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Imatinib&nilotinib failure ! Please advice !


Hello everybody , i’m new here and i’m kinda scared because of my sister who was diagnosed last year with CML in Viena . She began oral therapy with Imatinib for 6 months and then switched to nilotinib for better results of the treatment- she takes nilotinib since November til now  . Sadly the doctors aren’t thankful with the results of her BCR-ABL (between 20-30%) and now i think they want to make a transplant . She don’t have any mutation so we don’t know why she is not in remission yet . 

•Please tell me if someone from here was in the same situation ? What did you do ?

•is there another TKI better than Nilotinib ?

• if she does the transplant is she 100% cured? Or has she better chance to live ?


I'm really sorry to hear your sister isn't responding to her medication as well as had been hoped.

Mutations and CML can be quite complex. The one patients know most about is called "T315i" which in the table below is the one which is in red (i.e. bad) for all TKIs except ponatinib. But, you'll see there are also mutations which nilotinib is not so good at dealing with that other TKIs are. So it's not quite as simple as one TKI being "better" than the other.

So whilst in theory there could be another TKI that could work better for your sister, am I right in saying that they have done a mutation analysis on her bone marrow? If so, those "cytogenetic" tests can see (or not) any mutations so you don't need to guess by trying another TKI.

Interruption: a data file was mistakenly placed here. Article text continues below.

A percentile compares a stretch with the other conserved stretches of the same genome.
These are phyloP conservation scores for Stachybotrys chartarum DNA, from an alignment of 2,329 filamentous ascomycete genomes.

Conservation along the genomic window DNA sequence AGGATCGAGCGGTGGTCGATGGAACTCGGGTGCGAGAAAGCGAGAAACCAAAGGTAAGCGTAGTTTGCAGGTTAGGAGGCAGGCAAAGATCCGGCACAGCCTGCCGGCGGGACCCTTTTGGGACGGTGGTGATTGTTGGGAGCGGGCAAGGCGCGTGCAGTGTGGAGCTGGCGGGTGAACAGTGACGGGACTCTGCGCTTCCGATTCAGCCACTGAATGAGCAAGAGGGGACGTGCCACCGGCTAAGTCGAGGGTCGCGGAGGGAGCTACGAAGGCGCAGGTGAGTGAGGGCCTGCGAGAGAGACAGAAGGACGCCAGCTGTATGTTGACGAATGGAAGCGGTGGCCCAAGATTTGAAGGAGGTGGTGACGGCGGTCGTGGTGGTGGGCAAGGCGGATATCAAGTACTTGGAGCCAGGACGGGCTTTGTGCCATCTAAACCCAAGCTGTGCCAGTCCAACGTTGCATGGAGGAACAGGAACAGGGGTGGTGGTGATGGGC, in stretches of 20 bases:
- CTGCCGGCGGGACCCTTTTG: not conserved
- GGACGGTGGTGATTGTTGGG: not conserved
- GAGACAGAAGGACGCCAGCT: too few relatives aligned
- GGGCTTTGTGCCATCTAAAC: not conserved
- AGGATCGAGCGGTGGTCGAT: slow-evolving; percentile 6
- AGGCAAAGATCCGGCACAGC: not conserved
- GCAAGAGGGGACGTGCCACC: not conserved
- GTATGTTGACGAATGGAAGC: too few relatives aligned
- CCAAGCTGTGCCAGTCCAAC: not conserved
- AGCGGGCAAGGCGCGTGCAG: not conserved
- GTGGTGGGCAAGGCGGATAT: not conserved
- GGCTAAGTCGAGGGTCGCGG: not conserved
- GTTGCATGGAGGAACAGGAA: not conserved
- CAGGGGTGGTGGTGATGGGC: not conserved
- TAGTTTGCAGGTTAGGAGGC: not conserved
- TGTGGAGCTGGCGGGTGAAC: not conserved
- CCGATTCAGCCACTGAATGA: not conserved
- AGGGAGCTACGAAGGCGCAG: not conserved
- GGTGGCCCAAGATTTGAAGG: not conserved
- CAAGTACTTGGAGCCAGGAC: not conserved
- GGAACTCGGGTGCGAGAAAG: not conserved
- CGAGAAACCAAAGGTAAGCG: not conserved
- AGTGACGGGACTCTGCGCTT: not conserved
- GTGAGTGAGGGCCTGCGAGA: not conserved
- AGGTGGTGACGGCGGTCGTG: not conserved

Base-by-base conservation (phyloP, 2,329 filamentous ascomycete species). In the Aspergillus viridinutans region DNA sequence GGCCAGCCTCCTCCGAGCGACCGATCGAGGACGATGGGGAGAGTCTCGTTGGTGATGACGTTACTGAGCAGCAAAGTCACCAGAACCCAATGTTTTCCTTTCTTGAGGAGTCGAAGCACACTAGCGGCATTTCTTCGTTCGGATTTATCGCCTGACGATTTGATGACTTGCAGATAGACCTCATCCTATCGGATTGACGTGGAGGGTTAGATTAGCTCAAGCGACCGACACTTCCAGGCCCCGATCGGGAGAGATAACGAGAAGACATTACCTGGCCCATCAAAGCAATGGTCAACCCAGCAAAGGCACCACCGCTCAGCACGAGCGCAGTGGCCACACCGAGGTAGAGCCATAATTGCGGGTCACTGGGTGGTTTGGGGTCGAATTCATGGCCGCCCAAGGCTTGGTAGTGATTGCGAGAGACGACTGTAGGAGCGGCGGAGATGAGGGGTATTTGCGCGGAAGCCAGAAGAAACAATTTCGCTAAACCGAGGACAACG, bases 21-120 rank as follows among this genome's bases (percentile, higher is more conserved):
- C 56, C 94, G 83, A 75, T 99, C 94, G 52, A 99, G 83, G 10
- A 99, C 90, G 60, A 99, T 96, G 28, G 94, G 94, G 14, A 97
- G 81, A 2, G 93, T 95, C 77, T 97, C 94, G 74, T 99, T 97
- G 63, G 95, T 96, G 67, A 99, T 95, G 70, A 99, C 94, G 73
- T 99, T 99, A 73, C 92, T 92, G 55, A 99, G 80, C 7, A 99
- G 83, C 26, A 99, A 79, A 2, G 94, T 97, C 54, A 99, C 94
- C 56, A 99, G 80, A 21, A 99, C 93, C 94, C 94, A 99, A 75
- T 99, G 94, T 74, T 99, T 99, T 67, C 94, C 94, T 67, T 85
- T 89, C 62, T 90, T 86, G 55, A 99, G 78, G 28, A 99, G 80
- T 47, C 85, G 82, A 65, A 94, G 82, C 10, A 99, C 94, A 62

Unfortunately, it does seem that some people who don't show up as having mutations don't do so well on TKIs. I don't know if this is because of an undiscovered mutation, or another reason altogether which is not yet understood.

In these cases, transplant is a viable option. There are patients on this group who have had a transplant and are doing really well, and gone on to life a totally normal life freed from the daily management of CML. But it is not always so simple as it depends on the quality of the donor bone marrow and many other factors. A transplant should only be considered as a last resort as it is a very serious medical procedure. I have seen a few cases recently where the patient has taken ponatinib for a while, as it is the most potent TKI, to prepare for a planned transplant. 



David, my chromosome report shows t (9,22) and pcr shows transcript detected as p210.

I dont see any of these in mutation list of tki resistance. What would be my mutation?

Sorry if I wasn't very clear, most of us of course have the Philadelphia Chromosome which is in itself a mutation compared to a normal person. This mutation creates the BCR-Abl kinase, and the exact form most that most of us have is called P210. So, in the context of CML t(9;22) and P210 is "normal".

The table shown are further mutations of the BCR-Abl kinase.

Does that make sense?


Hi David ,

thanks for your response and Yes you did understand good , she doesn’t has any mutations but the Imatinib and Nilotinib didn’t brought her below from 20% BCR-ABL in fast 9 months .

should we try Bosutinib or directly transplant ? 

Hi - I don't often check or post on here now as I was diagnosed over fifteen years ago. I know that people have high expectations of a rapid response to TKIs and that this is generally the case. However not everyone follows this exact route. After diagnosis I had little response within six months and only a little more by nine months. No mutations were detected but I was sent to discuss transplant. I was not keen on transplant because of the risks especially given that at that time my family were very young. By twelve months after diagnosis, results had improved very significantly and the transplant was never needed. I am happy to say I have been on imatinib for fifteen years. So it sounds that the doctors are looking at all the options, which is very sensible but I certainly would not be rushing to transplant until all other options have been considered.